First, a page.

Civility and civility codes in higher education

Civility and civility codes are becoming a prominent issue in higher education, and Joan W. Scott  offered a thoughtful commentary on the topic in a recent issue of The Nation. Her take on university civility standards (published or otherwise) is that they are being (mis)used to silence, retaliate, or exclude faculty with unpopular opinions and to enhance administrative power. Here’s a snippet:

“Civility” has become a watch word for academic administrators. Earlier this year, Inside Higher Ed released a survey of college and university chief academic officers, which found that “a majority of provosts are concerned about declining faculty civility in American higher education.” Most of these provosts also “believe that civility is a legitimate criterion in hiring and evaluating faculty members,” and most think that faculty incivility is directed primarily at administrators. The survey brought into the open what has perhaps long been an unarticulated requirement for promotion and tenure: a certain kind of deference to those in power.

But what exactly is civility—and is it a prerequisite for a vibrant intellectual climate? As it turns out, the definitions on offer are porous and vague. . . .

My response

Scott’s article attracted a lot of posted comments, including those related to the substantive political disputes underlying some of the controversies discussed in Scott’s article. Among them are Israel vs. Palestine, so you can guess the intensity of the emotions shared online. I posted a comment on the topic more generally, and it was later published as a letter to the editor in the print edition of the magazine:

Thank you for this article. It raises important but very subtle and tricky issues. On the one hand, I think it is incumbent upon all of us in academe to do our best not to be jerks through the kind of gratuitous incivility that helps to stereotype academicians as entitled, socially challenged brats. On the other hand, our dialogue does not have to be devoid of human emotion and passion. Honest disagreements sometimes go through stages of incivility — harsh, even angry words exchanged — on the path toward healthier engagement.

On an institutional level, civility codes can be used to silence or even bully dissenters. When one is disagreeing with the mainstream view, or a position imposed from on high, it can arouse passion, and sometimes emotions flare. As this piece suggests, university civility codes can easily be turned on people who are criticizing and protesting injustice, wrongful behavior, and bad decisions. Universities that impose civility codes are usually those that cannot manage by thoughtful, inclusive, quality leadership. Instead, they must mandate manners and punish those who venture beyond superficial politeness.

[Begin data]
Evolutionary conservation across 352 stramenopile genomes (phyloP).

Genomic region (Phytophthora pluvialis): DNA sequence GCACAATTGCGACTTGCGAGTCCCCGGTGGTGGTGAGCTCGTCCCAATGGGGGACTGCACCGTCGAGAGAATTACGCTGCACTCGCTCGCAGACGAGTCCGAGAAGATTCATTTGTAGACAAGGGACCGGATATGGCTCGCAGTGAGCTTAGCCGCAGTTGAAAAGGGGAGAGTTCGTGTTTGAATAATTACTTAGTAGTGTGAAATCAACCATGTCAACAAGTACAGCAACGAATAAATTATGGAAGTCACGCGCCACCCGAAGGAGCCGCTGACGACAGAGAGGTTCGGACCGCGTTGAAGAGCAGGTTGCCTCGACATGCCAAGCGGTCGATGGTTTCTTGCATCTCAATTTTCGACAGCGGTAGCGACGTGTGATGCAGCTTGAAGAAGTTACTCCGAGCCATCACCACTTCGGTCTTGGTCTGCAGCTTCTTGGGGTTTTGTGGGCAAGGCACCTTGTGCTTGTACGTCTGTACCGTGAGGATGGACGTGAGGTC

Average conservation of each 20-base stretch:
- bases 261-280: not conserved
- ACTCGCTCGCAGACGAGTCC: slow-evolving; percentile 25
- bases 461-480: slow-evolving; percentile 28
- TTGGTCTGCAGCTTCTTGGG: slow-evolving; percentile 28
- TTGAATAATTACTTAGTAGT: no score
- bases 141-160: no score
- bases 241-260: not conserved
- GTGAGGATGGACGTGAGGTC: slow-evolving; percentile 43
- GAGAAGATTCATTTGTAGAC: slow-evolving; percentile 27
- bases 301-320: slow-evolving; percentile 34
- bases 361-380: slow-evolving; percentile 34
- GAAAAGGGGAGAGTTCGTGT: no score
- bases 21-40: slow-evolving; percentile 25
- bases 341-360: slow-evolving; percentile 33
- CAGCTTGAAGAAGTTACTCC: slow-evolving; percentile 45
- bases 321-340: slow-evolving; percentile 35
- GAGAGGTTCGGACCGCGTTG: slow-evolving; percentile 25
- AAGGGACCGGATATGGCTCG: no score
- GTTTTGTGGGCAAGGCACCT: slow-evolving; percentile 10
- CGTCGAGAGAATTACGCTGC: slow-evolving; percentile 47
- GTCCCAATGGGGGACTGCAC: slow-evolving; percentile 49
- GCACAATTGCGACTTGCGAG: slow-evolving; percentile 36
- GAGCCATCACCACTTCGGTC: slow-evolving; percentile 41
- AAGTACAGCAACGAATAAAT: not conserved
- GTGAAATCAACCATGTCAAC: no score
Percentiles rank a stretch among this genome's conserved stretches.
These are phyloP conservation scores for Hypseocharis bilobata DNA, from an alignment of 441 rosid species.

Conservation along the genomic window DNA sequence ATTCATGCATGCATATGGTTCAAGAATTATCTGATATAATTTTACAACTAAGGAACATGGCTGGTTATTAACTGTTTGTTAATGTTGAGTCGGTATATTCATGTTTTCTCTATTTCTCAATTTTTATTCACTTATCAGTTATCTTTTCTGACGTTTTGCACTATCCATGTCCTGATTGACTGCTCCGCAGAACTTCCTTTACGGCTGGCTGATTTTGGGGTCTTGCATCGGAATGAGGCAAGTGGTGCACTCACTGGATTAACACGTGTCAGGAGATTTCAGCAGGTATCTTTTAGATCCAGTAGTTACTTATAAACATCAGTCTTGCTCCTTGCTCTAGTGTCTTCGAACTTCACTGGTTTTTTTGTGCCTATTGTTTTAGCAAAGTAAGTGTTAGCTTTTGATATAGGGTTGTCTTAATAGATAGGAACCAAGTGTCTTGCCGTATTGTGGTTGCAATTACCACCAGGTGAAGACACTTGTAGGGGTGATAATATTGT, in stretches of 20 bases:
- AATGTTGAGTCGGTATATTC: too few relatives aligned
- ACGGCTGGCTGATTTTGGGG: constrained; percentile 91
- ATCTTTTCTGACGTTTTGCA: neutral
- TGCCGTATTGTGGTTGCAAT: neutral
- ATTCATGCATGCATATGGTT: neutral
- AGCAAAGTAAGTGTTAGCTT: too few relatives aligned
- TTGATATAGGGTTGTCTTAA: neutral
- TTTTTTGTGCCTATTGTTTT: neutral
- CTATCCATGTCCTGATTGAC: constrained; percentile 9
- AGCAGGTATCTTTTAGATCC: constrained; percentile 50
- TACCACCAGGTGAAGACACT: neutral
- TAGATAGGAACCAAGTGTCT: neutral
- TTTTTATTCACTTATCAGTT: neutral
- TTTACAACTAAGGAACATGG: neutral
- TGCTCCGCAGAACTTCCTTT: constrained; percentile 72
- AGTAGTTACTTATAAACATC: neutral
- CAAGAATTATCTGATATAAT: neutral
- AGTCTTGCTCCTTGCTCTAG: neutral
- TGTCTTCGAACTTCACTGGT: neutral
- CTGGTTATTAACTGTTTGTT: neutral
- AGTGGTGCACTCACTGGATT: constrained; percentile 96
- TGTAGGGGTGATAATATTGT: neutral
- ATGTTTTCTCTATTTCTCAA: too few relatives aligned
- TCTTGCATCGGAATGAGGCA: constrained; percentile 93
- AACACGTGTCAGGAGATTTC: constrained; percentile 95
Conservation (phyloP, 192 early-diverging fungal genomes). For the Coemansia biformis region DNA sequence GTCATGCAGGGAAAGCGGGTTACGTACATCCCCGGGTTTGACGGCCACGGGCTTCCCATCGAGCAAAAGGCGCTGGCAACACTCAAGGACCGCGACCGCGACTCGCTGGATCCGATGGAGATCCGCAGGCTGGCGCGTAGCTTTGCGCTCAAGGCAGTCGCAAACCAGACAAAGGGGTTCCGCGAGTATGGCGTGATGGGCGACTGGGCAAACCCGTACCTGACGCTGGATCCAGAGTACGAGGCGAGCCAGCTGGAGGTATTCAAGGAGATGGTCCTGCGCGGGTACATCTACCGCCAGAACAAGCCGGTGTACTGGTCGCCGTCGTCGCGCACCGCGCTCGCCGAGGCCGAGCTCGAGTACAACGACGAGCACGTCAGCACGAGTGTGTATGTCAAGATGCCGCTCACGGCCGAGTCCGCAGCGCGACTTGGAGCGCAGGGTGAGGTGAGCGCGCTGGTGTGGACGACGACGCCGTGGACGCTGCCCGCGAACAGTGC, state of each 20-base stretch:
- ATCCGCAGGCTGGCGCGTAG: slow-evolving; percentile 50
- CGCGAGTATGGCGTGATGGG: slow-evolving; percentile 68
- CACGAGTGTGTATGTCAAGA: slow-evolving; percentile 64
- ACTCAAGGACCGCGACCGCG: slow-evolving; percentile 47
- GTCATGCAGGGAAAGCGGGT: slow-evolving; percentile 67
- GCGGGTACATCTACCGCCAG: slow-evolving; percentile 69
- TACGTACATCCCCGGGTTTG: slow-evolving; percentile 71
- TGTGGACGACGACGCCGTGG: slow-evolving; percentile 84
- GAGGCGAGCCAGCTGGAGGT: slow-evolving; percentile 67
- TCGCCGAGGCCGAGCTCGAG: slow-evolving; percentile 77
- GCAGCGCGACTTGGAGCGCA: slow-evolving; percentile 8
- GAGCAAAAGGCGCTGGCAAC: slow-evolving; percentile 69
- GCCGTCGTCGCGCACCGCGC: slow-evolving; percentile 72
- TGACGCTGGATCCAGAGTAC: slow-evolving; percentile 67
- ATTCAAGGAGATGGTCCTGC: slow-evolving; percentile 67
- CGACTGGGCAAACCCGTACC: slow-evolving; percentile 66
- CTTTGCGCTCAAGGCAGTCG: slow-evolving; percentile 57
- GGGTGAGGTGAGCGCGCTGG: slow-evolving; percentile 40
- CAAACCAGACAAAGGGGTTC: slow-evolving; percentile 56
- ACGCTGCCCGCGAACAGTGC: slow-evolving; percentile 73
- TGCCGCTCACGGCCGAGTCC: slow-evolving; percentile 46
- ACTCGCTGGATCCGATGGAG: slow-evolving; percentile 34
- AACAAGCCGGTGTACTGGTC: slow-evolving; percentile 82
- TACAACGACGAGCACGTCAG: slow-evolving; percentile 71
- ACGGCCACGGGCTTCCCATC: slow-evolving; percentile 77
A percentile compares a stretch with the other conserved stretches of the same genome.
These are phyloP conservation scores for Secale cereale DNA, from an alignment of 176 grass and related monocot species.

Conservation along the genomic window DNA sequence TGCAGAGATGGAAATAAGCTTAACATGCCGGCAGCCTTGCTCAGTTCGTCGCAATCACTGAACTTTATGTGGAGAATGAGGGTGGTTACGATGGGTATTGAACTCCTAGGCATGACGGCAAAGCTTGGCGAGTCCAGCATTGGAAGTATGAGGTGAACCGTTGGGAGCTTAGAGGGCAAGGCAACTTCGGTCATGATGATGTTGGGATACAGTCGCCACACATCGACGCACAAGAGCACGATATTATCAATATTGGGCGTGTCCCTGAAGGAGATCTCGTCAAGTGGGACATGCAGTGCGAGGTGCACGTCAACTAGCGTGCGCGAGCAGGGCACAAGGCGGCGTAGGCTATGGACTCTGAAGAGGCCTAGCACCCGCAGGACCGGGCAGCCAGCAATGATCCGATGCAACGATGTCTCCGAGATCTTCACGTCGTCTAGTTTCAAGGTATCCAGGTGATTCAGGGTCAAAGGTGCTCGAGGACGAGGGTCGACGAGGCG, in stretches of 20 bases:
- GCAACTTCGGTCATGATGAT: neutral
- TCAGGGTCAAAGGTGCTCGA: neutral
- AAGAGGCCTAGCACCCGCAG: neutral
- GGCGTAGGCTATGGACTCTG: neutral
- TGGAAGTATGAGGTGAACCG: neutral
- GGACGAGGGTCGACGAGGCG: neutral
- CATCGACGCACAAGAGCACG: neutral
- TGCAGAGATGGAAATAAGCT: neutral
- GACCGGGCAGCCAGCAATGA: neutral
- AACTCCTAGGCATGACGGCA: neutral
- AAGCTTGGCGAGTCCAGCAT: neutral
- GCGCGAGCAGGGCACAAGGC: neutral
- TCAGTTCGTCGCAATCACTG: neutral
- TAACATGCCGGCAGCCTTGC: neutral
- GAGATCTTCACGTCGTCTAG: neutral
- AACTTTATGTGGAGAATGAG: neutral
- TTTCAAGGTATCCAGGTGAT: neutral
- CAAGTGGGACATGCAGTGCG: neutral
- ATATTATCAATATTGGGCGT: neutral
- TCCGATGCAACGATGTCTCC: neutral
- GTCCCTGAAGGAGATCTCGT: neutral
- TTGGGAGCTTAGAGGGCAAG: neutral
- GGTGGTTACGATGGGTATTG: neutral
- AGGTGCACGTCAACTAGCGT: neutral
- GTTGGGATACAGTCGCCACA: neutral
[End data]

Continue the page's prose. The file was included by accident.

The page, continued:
Related posts

When superficial civility supports workplace abusers (and their enablers) (2014)

Recipe for healthy employee relations: Encourage speech, nurture civility, and prohibit abuse (2012)

Can workplace incivility ever be healthy? (2011)


4 responses

  1. We are in an era of incivility and disrespect as we have failed to teach respectful discourse. After five years of researching and reading, and reading more on workplace inciviltiy and bullying, it is like the Tower of Bable once more. We speak, there is no understanding. We listen and do not comprehend.

  2. Wow…Great article! For the life of me I still do not understand what the Driving Force really is behind incivility in Higher Education. I’ve been studying this for about 5 years now and I still don’t fully get it. But for sure it’s more than just a “personality disorder” by a few twisted individuals. It’s a CULTURE. In fact…the hallmarks of incivility are the same wherever you go or to whatever school you visit.
    And by any rational standards…it really is insane. Serious.
    People (teachers) that should want to pass on information to the next generation and have a heart for other people (students) are the very ones that are destroying the Learning Environment. Have we allowed some kind of evil in our classrooms and school administrations? Just sayin…
    Recently…I was just reminded of this when checking into some schools for a Masters Degree. Holy cow!….Relax people! Here….have a beer and lets talk about this….
    Anyhow…thank you Dr. Yamada for this post and what you do. Eventually the pendulum seems to always swing the other way. Hopefully…

  3. My posting privileges on my college’s main listserv for campus communicating was recently restored. They had been suspended for a posting about the “Dirty Linen” of my department and the college administration. I am the only tenured professor to have posting privileges suspended, with the threat of permanent banishment. There is no question of the veracity of the post (and earlier posts) but the listserv’s Powers That Be (The Hunter Senate and an entity known as the Faculty Delegate Assembly) have imposed a strict censorship (of which they are very proud) about exposing grade scams and bogus Violence in the Workplace Complaints with college administration complicity and other foul practices and uncivil behavior. Some of this has to do with the Chronicle of Higher Ed and NY Times stories about the administrative tactics of the Hunter President, Jennifer Raab. Etcetera.

    I plan to resume posting about academic bullying which is big on my campus and plan to try to be a lot more savvy though the censorship has been increasing progressively. My next post is a link to this article.

  4. Pingback: Wooly Bully Update – Posted on Hunter-L « The WORD Blog

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